According to the Qur'an, 'Muhammad is only a messenger before whom many messengers have been & gone.' How have Muslims viewed the role & status of Muhammad since his death in 631 CE?
Islam does, in fact, recognize many prophets and messengers, all of whom predated Muhammed. Among those whom are acknowledged or recognized as prophets and messengers are Noah, Abraham, Moses, and Jesus. Precise numbers of recognized prophets and messengers are difficult to clarify, due in no small part to the absence, as with other Holy texts, on a universally-agreed-upon translation and interpretation of the text. On the one hand, there is a passage in the Hadith, a collection of Muhammed’s sayings and quotations from the Qur’an, that answers that question quite precisely: 124,000. Within the Qur’an, which is considered by Muslims to be the word of God, there are 25 recognized prophets – those to whom the word of God was conveyed in the form of instructions for action – five of whom are also messengers, those tasked by God with conveying His message to mankind. This is an important point in understanding Islam. It recognizes earlier faiths as having practiced monotheism. Where if breaks away from other religions, however, is the belief that Muhammed was the last, and most important, Messenger of God. To Muslims, Muhammed received the word of God and the command to spread His word among nonbelievers. Whereas some religions, for example, the Church of Jesus Christ of Latter-Day Saints (Mormons), believe that later prophets or messengers came along, Islam strongly rejects any such notion. The Qur’an is the word of God, and Muhammed is His messenger.
Earlier prophets and messengers are mentioned throughout the Qur’an, such as in the following quote from the Chapter of al-A’raf:
“Then we sent them Moses with Our signs to Pharoah and his chiefs, but they disbelieved in them; so see what the end of the corrupters was. Moses said: ‘O Pharoah! I am a messenger from the Lord of all peoples. It is a duty on me to say nothing about Allah but the truth; I have come to you with clear proof from your Lord, therefore send with me the Children of Israel’.” (7.103-137, 7.159-166)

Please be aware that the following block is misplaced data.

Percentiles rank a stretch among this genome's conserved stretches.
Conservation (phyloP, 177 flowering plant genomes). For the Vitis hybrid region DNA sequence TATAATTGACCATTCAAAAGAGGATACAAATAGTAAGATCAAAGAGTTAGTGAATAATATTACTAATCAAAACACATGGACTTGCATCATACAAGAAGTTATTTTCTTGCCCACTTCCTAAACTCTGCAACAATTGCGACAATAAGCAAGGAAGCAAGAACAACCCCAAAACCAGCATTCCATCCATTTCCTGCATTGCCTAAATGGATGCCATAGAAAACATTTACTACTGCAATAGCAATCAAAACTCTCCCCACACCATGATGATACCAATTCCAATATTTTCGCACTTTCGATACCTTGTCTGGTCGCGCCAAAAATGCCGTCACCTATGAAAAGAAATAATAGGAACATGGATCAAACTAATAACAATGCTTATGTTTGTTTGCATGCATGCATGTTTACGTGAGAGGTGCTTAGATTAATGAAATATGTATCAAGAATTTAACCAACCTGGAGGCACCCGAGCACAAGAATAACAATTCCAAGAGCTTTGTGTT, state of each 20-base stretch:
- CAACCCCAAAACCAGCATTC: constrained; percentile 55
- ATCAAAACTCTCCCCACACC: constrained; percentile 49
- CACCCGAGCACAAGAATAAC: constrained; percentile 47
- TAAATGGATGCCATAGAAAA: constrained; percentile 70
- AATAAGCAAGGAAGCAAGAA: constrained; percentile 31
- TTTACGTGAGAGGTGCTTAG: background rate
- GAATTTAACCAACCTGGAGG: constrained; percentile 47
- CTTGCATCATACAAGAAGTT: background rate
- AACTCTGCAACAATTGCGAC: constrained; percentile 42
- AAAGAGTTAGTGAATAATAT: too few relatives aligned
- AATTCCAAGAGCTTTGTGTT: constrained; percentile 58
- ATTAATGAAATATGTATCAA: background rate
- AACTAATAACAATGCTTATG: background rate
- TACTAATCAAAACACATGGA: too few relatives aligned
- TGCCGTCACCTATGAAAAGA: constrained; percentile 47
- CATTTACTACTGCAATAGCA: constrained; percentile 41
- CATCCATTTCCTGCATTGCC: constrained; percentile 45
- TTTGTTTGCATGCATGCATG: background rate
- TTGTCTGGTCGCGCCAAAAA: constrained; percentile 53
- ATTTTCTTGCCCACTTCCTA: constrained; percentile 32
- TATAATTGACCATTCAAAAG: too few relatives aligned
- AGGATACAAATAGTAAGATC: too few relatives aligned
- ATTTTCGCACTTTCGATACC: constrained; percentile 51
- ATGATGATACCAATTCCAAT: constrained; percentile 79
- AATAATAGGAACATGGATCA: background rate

Similarly, the Qur’an tells the story of Jesus, considered in Islam a prophet, but not a messenger:
“He [Jesus] said: ‘I am indeed a servant of God. He has given me revelation and made me a prophet; He has me blessed wheresoever I be; and He has enjoined on me prayer and charity as long as I live.” (19:30-35)
Moses was a prophet and a messenger of God. Jesus is acknowledged as a prophet, and plays a central role in Qur’anic prophecy, but whether Muslims consider Him to have been a messenger of God is open to interpretation. In any event, in Islam, Muhammed was indisputably a messenger of God who received the word of God from the angel Gabriel in oral form, and who later ascended to Heaven on a white horse. So revered is Muhammed to Muslims that depictions of Muhammed are considered blasphemous. Direct references to Muhammed in the Qur’an are few, but leave no doubt as his importance. In a message to Jews and Christians, the Qur’an states:
“O people of the Scripture! Indeed Our Messenger has come to you, expounding to you much of that which you used to hide from the Scripture, and forgiving much. Undoubtedly, there has come to you a Light from Allah and a clear Book.” (5:15)